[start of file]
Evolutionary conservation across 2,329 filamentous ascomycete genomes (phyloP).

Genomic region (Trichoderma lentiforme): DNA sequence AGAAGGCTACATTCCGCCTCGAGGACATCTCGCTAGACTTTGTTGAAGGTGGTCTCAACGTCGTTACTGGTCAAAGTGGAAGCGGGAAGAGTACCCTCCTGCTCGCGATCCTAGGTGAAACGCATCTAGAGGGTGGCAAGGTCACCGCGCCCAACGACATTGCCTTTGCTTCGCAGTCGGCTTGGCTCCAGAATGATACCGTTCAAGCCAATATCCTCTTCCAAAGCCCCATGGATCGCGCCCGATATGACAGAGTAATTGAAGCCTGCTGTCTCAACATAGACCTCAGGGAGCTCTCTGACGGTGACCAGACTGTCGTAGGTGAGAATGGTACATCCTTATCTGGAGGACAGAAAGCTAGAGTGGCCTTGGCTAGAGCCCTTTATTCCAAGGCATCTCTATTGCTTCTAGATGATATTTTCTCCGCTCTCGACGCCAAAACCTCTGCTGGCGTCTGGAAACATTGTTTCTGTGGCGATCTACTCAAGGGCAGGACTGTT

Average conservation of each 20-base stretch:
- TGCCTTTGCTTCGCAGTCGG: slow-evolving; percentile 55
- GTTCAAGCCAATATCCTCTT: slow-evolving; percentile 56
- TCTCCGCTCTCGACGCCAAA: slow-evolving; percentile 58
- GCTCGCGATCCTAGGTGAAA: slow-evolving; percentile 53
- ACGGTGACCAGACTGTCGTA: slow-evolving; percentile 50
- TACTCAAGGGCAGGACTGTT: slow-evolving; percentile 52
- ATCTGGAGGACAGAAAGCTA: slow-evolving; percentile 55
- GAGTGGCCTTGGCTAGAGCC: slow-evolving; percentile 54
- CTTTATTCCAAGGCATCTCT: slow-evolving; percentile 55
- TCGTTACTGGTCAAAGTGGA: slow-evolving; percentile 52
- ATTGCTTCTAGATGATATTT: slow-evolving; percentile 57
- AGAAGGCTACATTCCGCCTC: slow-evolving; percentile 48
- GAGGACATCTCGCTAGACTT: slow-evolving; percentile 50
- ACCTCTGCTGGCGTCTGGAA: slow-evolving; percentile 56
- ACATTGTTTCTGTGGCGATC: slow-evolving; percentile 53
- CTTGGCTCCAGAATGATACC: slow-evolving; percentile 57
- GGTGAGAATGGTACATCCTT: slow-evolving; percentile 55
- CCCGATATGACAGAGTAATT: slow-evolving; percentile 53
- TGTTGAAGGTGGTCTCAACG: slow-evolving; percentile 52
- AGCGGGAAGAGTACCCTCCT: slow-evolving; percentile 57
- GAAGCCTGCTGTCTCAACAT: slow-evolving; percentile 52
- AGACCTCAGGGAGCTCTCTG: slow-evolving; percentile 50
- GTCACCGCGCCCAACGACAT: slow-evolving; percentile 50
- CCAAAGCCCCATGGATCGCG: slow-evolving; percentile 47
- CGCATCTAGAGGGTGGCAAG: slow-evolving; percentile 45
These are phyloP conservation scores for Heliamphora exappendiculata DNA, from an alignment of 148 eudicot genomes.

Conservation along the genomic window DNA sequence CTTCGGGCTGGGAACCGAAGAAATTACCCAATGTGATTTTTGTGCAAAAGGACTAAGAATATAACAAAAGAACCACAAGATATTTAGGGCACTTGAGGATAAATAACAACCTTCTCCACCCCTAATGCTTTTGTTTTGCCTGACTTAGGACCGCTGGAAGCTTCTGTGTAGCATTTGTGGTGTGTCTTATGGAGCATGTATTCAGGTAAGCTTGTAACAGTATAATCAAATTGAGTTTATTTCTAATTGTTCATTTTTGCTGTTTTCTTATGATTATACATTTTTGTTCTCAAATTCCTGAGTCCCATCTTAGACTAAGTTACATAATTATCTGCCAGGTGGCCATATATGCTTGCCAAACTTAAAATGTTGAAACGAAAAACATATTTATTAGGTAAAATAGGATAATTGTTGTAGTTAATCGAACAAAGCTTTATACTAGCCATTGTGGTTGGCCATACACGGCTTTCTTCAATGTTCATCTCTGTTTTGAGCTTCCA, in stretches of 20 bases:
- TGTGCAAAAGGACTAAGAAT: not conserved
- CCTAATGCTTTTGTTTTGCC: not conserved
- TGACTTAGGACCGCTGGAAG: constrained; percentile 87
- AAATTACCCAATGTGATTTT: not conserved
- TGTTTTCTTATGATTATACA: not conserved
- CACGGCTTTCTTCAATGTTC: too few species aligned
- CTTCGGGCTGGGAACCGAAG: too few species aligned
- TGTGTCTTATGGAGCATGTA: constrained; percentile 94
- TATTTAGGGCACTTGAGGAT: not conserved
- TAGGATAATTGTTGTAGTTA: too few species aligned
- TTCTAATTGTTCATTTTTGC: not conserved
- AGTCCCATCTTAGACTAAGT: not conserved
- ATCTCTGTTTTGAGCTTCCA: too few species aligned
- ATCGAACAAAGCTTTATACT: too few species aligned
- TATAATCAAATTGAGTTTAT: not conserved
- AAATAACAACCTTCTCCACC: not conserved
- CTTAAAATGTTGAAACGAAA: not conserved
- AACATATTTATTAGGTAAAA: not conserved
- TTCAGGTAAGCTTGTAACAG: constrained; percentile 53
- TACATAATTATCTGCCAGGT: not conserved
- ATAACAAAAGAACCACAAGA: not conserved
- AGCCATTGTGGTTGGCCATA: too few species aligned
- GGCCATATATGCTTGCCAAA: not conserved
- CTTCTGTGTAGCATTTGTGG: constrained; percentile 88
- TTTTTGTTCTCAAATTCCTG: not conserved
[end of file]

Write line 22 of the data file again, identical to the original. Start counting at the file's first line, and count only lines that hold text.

- TGTTGAAGGTGGTCTCAACG: slow-evolving; percentile 52